Senators question NIH director nominee on drug costs, research ethics, COVID-19

By Shravya Pant, Medill News Service
Dr. Monica Bertagnolli was peppered with health issue questions by senators Wednesday in Washington during her confirmation hearing for director of the National Institutes of Health. Photo courtesy of National Cancer Institute
1 of 2 | Dr. Monica Bertagnolli was peppered with health issue questions by senators Wednesday in Washington during her confirmation hearing for director of the National Institutes of Health. Photo courtesy of National Cancer Institute

WASHINGTON, Oct. 18 (UPI) -- Senators finally held a confirmation hearing Wednesday for Dr. Monica Bertagnolli, President Joe Biden's nominee to lead the National Institutes of Health -- a position that has been vacant for nearly two years.

Bertagnolli, 64, was nominated in May after Dr. Francis Collins retired in December 2021. But soon after, Sen. Bernie Sanders, I-Vt., chair of the Senate Committee on Health, Education, Labor and Pensions, held up Bertagnolli's nomination, calling on the White House to take action on drug costs.


The committee will hold a markup session next Wednesday to vote on her selection. If she is approved, the nomination will go to the full Senate.

Sanders agreed to schedule Bertagnolli's confirmation hearing after the Biden administration struck a $326 million contract last month with biotech giant Regeneron to ensure that prices for a potential COVID-19 monoclonal antibody treatment are kept low in the United States.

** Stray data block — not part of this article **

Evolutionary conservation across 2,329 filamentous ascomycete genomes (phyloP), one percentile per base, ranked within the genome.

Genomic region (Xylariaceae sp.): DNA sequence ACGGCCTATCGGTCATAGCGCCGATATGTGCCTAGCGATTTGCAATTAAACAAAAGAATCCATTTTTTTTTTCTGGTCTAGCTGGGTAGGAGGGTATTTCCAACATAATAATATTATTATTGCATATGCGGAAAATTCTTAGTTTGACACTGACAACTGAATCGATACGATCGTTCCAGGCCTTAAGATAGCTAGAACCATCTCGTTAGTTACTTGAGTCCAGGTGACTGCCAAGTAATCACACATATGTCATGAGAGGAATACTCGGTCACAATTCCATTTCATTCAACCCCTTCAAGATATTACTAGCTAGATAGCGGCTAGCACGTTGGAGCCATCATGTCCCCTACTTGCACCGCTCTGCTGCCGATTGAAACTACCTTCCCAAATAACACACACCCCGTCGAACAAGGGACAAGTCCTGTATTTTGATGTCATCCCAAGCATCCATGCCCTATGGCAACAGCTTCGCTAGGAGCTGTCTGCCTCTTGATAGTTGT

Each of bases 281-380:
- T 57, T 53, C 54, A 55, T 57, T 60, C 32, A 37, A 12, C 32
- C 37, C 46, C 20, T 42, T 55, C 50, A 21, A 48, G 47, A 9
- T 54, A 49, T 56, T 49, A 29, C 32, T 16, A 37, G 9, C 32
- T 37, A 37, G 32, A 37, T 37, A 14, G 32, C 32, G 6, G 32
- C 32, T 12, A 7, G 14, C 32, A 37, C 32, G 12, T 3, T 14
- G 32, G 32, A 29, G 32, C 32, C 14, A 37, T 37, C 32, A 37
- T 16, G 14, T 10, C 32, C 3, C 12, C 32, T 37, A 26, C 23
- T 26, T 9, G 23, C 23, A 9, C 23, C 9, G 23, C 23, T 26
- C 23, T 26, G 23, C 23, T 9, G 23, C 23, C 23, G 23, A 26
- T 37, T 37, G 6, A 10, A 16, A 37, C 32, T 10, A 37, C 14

"We need fundamental changes in the way that the NIH addresses the crisis of the high cost of prescription drugs," Sanders said Wednesday. A June report by committee Democrats showed that the average price of new treatments that NIH scientists helped to develop is $111,000.

"If American taxpayer dollars helped develop a drug, we should be paying the lowest prices in the world, not the highest," Sanders said.

Sanders also has been one of the strongest proponents of "march-in rights," which would authorize the federal government to require relicensing a patent developed with any amount of federal funding if good-faith efforts aren't being made to commercialize the research.

Bertagnolli assured Sanders that she supported affordable care.

"I have sat in clinic next to patients of my own who, for one reason or another, could not afford their treatment. It is a tragedy," Bertagnolli said. She did not commit to using march-in rights as a part of her vision for the NIH, which alleviated Republican concerns.

Bertagnolli has served as the director of the National Cancer Institute, the top-funded institute under NIH, since October. Soon after, she underwent treatment for early-stage breast cancer.

She also has worked on Biden's Cancer Moonshot initiative. And she served as the chief of surgical oncology at the Dana-Farber Cancer Institute and president from 2018 to 2019 of the American Society of Clinical Oncology, where her work focused on expanding access to cancer care in underserved rural communities.


If confirmed, Bertagnolli would be tasked with leading the largest public funder of medical research in the world -- an agency that has come under withering criticism from Republicans in Congress after the pandemic.